Organizing and Putting Structure to a Sales Team

David Bernard

The organization of a sales team is always relevant no matter what size a business is, whether a start-up, an SME or a Fortune 500 company. As teams add salespeople to increase their depth of talent, it is important for them to take into account the overall team structure. This includes assessing the organization’s sales setup quarterly in order to make adjustments depending on employees’ skill sets and sales performance.

Of course, a team’s configuration can’t be changed every day, since it’s important to allow time for an organization and its salespeople to perform and get acclimated. However, it is vital to regularly take stock.

Assessing a sales team’s structure at the end of every quarter, for example, can help companies adjust as necessary for the following quarter. During the last quarter, a more in-depth analysis with the full year’s results can set up any major changes for the following year.

In our experience, there are three main implementation steps which shape a sales team effectively:

1. Define objectives

To start, organizations should ask themselves: How are things going? Are we satisfied with our results? What are our future goals?

A start-up has neither the same means nor the same goals as a large company. It’s important to take these differences into account to choose a structure that is best suited to an organization’s needs and ambitions.

To help with this, companies can start by defining turnover and growth; but they also assess:

  • Average spend per client
  • Any priority targets
  • The territory
  • The size of the sales team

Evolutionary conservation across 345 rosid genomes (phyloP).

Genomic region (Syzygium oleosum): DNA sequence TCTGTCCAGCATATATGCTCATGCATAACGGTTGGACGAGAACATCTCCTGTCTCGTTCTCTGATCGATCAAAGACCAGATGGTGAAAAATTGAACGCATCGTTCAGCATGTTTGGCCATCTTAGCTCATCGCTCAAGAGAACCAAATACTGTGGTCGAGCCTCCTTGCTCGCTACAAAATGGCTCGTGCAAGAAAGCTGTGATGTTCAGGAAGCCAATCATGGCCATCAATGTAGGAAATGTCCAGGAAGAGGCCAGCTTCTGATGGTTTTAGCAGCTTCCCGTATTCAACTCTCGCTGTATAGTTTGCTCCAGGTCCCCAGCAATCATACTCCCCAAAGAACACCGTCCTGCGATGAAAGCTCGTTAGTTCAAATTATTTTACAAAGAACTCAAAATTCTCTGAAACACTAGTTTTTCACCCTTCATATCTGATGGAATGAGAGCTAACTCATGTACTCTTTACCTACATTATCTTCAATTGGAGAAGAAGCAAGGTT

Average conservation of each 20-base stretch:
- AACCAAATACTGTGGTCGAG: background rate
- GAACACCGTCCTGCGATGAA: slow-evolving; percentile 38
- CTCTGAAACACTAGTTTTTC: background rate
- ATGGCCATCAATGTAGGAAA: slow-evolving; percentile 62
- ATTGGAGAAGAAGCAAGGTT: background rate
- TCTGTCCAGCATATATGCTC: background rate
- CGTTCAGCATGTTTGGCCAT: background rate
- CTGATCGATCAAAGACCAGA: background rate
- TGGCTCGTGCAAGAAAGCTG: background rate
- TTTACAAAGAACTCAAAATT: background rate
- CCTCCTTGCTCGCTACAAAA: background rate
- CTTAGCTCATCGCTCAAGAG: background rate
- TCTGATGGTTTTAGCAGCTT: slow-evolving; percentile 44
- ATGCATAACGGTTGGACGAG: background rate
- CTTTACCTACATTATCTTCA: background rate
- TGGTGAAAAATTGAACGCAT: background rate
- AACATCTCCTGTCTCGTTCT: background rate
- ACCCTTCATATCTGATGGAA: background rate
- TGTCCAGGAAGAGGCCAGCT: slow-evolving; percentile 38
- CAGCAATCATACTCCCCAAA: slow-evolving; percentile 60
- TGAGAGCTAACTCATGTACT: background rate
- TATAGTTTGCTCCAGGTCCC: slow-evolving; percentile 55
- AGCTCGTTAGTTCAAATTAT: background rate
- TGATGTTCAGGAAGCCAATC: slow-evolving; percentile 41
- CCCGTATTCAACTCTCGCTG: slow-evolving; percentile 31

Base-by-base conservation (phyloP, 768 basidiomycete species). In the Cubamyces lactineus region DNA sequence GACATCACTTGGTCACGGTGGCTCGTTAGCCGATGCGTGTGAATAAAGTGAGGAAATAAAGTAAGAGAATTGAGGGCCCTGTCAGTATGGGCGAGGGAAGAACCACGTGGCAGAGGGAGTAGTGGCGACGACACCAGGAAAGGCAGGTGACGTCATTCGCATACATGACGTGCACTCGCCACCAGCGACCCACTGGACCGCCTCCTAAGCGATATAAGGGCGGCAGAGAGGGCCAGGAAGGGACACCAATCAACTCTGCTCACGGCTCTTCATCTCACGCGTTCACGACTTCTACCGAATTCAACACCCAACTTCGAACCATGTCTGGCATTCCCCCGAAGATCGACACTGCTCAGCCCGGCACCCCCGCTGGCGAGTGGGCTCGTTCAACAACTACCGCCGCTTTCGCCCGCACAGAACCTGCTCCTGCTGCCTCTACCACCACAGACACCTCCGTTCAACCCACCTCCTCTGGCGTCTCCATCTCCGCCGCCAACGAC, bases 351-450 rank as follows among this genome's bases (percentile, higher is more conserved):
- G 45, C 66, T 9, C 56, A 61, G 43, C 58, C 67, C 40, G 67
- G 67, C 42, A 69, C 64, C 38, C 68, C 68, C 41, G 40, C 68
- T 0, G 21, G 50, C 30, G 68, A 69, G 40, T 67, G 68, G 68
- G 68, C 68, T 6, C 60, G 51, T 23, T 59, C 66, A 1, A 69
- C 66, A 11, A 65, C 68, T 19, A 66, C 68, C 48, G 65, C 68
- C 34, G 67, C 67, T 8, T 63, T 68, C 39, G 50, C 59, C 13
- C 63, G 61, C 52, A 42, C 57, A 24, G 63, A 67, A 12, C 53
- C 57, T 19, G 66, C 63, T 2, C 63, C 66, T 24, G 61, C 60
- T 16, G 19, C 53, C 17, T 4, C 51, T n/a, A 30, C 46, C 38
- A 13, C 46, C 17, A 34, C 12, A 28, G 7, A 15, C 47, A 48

• The means at disposal

This work makes it possible to visualize ambitions and the relating means quickly and whether they’re ambitious, realistic or not.

2. Specialize teams

Senior leaders might have certain doubts about specializing teams because they want to give salespeople the opportunity to touch multiple activities, from prospecting, to social selling, to managing new business, to participating in events, and more. The list is long. By offering the ability to do everything means there will likely be times when salespeople will do some of these things poorly, or even terribly. And unfortunately, the risks can be detrimental.

It takes a lot of time to become excellent in a given field. As Malcolm Gladwell explains, “You need 10,000 hours of practice to achieve a level of mastery equivalent to a world-class expert.”

By splitting out activities, e.g., prospecting, closing, social selling, companies can put a real know-how into place and differentiate among the competition.

3. Create access to information

Information is the key to success and holds the structure of a sales team together. It’s important to define the sales process and to detail the different mechanisms and communicate this across salespeople. Every member of the team must be able to access information, and participate in this process of justification, client management, prospect follow-up and document marketing.

By bringing in this synergy and extrapolating the feedback and points of view of different individuals, organizations can create a process that’s best tailored to the reality on the ground. Integrating marketing teams is also critical, as sales and marketing teams are becoming more and more closely linked.

There are still far too many companies where communication is poor between these two departments; this leads to supports that are not used or a very low level of coordination when taking action. Reactivity and communication between different teams are elements that are essential to success.

Organizations can’t just keep adding salespeople and expecting that the business will keep growing. Senior sales leaders should implement a structure that maximizes the efficiency of every employee. What makes it exciting is that this job never ends. Structuring an organization should be a mobile, evolving process in today’s ever-changing business environment.

David Bernard is CEO of AssessFirst, a recruitment management solution used by companies and businesses of all sizes to find candidates that can grow, develop and succeed in the positions they are applying for.

Sales & Marketing Management is the leading authority for executives in the sales and marketing field.

Sales & Marketing Management is owned by Mach1 Business Media, LLC Minneapolis, MN.

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